| January 1973|
The peace treaty ending the Vietnam War was signed on January 27, 1973. In the treaty, the United States promised to withdraw its troops within 60 days. Both sides would exchange prisoners, and South Vietnam would hold elections. Early in 1975, North Vietnam attacked the South, breaking the cease-fire. By then, the United States had withdrawn its troops and substantially cut its aid to South Vietnam. On April 30, 1975, the North Vietnamese Army and the Viet Cong streamed into Saigon, the capital of South Vietnam, renaming it Ho Chi Minh City.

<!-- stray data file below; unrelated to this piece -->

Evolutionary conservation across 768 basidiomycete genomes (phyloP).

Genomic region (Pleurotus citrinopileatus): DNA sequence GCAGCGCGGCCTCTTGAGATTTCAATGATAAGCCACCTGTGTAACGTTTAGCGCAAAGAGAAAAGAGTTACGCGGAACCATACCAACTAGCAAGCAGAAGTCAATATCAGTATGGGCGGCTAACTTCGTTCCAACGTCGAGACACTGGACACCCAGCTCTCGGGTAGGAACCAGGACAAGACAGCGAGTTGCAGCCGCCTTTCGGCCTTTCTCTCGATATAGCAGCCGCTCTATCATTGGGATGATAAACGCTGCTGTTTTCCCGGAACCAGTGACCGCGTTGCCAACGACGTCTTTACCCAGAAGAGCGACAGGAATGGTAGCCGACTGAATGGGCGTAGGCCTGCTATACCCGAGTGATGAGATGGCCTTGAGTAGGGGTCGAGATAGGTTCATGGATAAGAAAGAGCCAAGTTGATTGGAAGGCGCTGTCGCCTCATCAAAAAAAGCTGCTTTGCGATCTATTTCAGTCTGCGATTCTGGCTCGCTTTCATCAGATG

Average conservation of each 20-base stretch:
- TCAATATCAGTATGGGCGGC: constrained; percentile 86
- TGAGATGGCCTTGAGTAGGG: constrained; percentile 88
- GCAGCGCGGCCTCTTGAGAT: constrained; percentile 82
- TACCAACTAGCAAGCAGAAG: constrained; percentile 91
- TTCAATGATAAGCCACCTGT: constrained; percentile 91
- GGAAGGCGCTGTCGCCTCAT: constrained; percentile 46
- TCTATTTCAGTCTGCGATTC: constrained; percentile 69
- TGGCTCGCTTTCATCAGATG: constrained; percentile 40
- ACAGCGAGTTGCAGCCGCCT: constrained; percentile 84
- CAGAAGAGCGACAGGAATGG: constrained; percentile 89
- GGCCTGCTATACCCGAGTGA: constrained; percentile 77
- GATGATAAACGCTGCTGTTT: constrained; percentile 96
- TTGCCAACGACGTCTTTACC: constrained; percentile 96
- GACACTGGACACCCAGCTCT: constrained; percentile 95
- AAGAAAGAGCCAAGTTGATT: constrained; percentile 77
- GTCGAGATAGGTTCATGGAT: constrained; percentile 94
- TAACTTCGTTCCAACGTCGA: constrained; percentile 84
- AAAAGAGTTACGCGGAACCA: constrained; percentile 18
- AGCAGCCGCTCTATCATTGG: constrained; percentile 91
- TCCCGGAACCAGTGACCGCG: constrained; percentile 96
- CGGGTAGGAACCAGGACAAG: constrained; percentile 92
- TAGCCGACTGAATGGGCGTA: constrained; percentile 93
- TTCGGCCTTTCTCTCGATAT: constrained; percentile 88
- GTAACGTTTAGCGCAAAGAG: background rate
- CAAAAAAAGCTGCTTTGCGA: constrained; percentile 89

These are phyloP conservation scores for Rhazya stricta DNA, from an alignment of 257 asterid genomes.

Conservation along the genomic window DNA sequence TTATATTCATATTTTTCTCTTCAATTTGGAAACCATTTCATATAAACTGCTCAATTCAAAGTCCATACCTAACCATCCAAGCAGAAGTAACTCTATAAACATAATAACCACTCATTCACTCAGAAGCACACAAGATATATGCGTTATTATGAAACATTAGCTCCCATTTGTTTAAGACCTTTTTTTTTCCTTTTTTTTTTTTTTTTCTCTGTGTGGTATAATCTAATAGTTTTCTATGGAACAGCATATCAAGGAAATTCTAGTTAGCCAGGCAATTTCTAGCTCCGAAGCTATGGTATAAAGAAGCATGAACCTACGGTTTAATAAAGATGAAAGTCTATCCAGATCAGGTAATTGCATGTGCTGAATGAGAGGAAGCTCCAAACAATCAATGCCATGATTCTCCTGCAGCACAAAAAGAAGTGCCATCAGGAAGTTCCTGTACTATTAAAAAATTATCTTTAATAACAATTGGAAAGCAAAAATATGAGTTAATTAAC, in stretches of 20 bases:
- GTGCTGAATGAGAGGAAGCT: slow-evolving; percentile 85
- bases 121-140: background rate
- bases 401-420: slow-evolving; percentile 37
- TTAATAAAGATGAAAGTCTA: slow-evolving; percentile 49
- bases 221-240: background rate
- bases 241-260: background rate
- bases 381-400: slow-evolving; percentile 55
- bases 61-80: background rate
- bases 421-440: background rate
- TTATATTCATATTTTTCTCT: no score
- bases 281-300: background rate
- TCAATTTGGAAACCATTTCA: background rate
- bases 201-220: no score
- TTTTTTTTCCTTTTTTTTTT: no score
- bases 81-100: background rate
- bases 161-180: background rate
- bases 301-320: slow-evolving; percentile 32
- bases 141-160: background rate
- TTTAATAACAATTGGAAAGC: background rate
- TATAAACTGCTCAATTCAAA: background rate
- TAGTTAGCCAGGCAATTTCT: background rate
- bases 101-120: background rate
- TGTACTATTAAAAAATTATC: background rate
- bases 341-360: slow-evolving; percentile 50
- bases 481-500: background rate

By 1975, 57,000 Americans and untold numbers of Vietnamese had died in Vietnam. The United States had spent $155 billion in Southeast Asia since 1950. The war eroded Americans' faith in their government. As the war escalated in the mid to late 1960's, its critics became more outspoken. University students and teachers began holding teach-ins in 1965. Hundreds of young men escaped the draft by fleeing to Canada. Protest marches happened across the country. Those opposing the war argued that the war cost too much--both in lives and dollars--and couldn't be won. By 1970, the majority of Americans opposed the war.